Published on November 11th, 2014 | By: Jessica McMathis0
Cut, clarity, crunchy, and creamy—The 4Cs of diamonds made from peanut butterPublished on November 11th, 2014 | By: Jessica McMathis
[Image above] Peanut butter diamonds are happening, thanks to the work of Dan Frost, scientist at Germany’s Bayerisches Geoinstitut. Credit: Anna; Flickr; CC BY-NC-SA 2.0
It used to be that some people could only afford a diamond by eating a steady diet of peanut butter sandwiches.
But PB&J is no longer a lunchbox standard.
No, thanks to the work of Dan Frost, PB&J stands for peanut butter and jewelry—diamond jewelry that is.
According to a BBC Future report, Frost, a scientist at Germany’s Bayerisches Geoinstitut, has struck gold with his discovery that diamonds (also known as a girl’s best friend) can be made from peanut butter.
It’s one of those eureka moments that happen in science (look out for more on that topic coming to CTT this Friday).
While working to reproduce above-ground the crushing crystalline activity happening below-ground—deep in the lower mantle of the earth—Frost found that not only could diamonds be produced from carbon dioxide, but also from man’s most beloved butter.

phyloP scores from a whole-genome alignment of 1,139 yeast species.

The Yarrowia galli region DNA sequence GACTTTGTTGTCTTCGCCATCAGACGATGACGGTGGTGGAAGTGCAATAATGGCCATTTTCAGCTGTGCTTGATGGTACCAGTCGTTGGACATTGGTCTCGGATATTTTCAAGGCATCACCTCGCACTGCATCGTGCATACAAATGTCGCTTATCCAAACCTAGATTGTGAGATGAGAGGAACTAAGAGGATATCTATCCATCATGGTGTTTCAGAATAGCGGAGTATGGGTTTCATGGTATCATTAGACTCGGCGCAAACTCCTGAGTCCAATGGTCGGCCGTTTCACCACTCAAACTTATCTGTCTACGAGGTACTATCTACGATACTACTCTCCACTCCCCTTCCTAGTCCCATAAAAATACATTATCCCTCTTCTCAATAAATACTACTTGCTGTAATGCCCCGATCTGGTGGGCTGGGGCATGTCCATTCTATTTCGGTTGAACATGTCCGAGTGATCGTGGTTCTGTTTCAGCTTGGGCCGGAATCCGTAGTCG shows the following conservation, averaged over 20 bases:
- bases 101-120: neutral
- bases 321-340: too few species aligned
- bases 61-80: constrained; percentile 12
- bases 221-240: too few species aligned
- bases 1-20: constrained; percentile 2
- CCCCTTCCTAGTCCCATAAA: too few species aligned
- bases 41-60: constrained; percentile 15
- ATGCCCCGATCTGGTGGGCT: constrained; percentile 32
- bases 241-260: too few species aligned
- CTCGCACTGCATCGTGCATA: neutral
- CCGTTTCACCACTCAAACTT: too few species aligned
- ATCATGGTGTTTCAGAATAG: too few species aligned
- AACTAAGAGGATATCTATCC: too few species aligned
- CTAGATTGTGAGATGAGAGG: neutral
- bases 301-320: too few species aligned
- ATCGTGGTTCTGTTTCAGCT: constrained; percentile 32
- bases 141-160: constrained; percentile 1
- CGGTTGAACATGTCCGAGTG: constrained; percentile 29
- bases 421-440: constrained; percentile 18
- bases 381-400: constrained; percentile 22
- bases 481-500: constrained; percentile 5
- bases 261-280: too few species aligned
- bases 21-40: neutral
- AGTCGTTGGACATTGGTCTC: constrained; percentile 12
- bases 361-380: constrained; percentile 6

Don’t go running to grab the near-empty jar of Jif from the pantry just yet—these diamonds don’t grow overnight, and they aren’t produced without a healthy heaping of CO2 and intense pressure, courtesy of Frost’s “powerful piston” and anvil presses. It’s this pressure, he believes, that strips away the oxygen while carbon remains to create a dazzling diamond.
Frost and his colleagues at the Institute are hoping that their work can be replicated to produce additional artificial diamonds as the basis for better semiconductors, quantum computing, and, just maybe, the creation of a carbon-based raw material stronger than diamond.
Additionally, reports the BBC, “The experiments may even, counter-intuitively, tell us about the air we breathe—and it is here that Frost’s diamonds come in. He suspects that a series of geological processes could pull CO2 out of the oceans, into rocks, and then down into the mantle, where it is converted into diamonds. These gemstones are less volatile than other forms of carbon, says Frost, meaning that it is less likely to be released back into the atmosphere. A diamond-studded mantle could therefore have slowed down the warming of the Earth, potentially helping the evolution of life.”
Click here to read the fascinating Future feature in full.
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